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Ruger’s Amer­i­can— Striker-Fired, Poly­mer and Semi-Auto—Pro­vides Rugged Re­li­a­bil­ity & Rapid Shots

Home Defender - - Home Defender - Story by Todd Bur­green & Pho­tos Cour­tesy of Ruger

There’s lit­tle doubt. Ruger has de­cided to en­ter the tac­ti­cal mar­ket in force over the last few years. The Prescott, Ari­zona-based com­pany’s lat­est of­fer­ings in the form of the Pre­ci­sion Bolt Ri­fle, SR-556, SR-762, AR-556, SR1911, Gun­site Scout Ri­fle and now the Ruger Amer­i­can pis­tol are ir­refutable proof.

Ruger was al­ready a well-es­tab­lished suc­cess­ful firearms man­u­fac­turer be­fore de­cid­ing to in­tro­duce its most re­cent tac­ti­cal of­fer­ings. In fact, by many mea­sures, Ruger is the largest U.S. firearms man­u­fac­turer. They of­fer 400 model vari­a­tions across 70 dif­fer­ent prod­ucts, en­cap­su­lated within 25 dis­tinct prod­uct lines. Their en­trenched place in the Amer­i­can gun psy­che lends added cre­dence to their prod­ucts com­pared to other man­u­fac­tur­ers that may not be as well known within the gen­eral shoot­ing pub­lic.

With the Amer­i­can pis­tol, Ruger has em­braced the ob­vi­ous pop­u­lar­ity of striker-fired, poly­mer-framed, high-ca­pac­ity semi-au­to­mat­ics, while also de­liv­er­ing Amer­i­can-made qual­ity and out­stand­ing cus­tomer ser­vice. This is not the 1980s, when peo­ple doubted the stay­ing power of the Glock of­fer­ing that de­fined the poly­mer-frame striker-fired hand­gun. Say­ing this now seems ab­surd, es­pe­cially con­sid­er­ing how striker-fired hand­guns dom­i­nate the law en­force­ment and civil­ian per­sonal-de­fense mar­ket.

It is not my in­tent to re­hash all the well-known de­sign char­ac­ter­is­tics of striker-fired poly­mer-frame hand­guns, only to point out that Ruger has added it own de­sign tweaks with their Amer­i­can pis­tol.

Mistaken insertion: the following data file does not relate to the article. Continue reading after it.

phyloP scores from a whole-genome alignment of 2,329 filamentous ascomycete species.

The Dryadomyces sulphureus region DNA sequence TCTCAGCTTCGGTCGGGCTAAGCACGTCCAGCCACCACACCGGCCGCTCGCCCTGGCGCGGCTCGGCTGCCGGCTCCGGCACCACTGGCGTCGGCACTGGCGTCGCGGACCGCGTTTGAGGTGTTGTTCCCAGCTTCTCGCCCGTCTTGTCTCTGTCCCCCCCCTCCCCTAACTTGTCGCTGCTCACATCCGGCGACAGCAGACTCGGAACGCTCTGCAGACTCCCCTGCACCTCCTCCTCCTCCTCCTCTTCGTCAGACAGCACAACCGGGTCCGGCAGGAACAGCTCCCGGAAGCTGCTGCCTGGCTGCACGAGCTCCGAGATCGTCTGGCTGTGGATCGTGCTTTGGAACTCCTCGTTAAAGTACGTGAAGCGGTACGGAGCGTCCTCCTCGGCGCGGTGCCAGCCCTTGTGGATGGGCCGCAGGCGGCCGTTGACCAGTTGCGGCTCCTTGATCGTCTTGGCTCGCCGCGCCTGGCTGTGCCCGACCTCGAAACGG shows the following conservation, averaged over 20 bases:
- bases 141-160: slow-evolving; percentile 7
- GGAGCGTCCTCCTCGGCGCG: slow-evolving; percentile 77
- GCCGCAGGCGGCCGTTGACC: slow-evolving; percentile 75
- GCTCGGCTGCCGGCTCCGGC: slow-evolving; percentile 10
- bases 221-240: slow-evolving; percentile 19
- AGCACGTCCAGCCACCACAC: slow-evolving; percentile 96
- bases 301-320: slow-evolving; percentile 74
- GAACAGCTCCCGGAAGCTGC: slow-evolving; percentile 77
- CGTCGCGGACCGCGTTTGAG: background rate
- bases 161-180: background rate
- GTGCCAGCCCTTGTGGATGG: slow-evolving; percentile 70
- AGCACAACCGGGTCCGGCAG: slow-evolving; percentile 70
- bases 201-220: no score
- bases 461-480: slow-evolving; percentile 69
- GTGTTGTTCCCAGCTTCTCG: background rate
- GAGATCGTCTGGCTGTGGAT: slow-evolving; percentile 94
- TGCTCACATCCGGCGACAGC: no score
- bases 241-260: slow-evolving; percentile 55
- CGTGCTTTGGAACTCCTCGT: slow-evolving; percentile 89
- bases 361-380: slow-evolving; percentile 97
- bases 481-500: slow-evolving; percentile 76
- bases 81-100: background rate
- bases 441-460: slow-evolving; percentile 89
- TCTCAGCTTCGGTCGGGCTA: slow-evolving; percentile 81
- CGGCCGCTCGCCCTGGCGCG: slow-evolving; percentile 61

FIRST LOOK

The Ruger Amer­i­can is 100-per­cent Amer­i­can made, as it is man­u­fac­tured in their Ari­zona fac­tory. The hand­gun is cur­rently of­fered in 9mm and .45 ACP cham­ber­ings, with nu­mer­ous mod­els avail­able. The re­cently in­tro­duced Ruger Amer­i­can Com­pact .45 is be­ing eval­u­ated for this ar­ti­cle.

Two mag­a­zines are shipped with the Amer­i­can Com­pact .45. One is a 10-rounder with fin­ger ex­ten­sion, and the other is a 7-round flush-fit­ting mag­a­zine. The gun’s pro­file re­sem­bles what we have come to ex­pect from a mod­ern semi-au­to­matic hand­gun, in­clud­ing in­te­gral MIL STD 1913 Pi­catinny frame rails. The tale of the tape shows the Amer­i­can Com­pact .45 with a 3.75inch bar­rel and over­all length of 7.25 inches. It weighs 29 ounces.

Two in­ter­change­able wrap-around grip mod­ules al­low the user to fit the Amer­i­can pis­tol to their hand size. No­vak LoMount Carry 3 dot iron sights are stan­dard. Am­bidex­trous slide stop and mag­a­zine re­lease al­low ac­tu­a­tion with ei­ther hand. Safety fea­tures in­clude an in­ter­nal, au­to­matic sear block sys­tem, man­ual safety and in­te­grated trig­ger safety. Along these same lines, pulling the trig­ger is not re­quired to field strip the Ruger Amer­i­can; this is an en­hance­ment over many com­peti­tors’ pis­tols.

Ruger de­signed the Amer­i­can pis­tol with the lat­est U.S. mil­i­tary stan­dards in mind. For ex­am­ple, the stain-

less-steel slide is black-ni­tride treated, of­fer­ing great re­sis­tance to wear as de­lin­eated by mil­i­tary spec­i­fi­ca­tions. In­ter­nal parts are also stain­less steel and ei­ther ni­tride or nickel-Te­flon coated.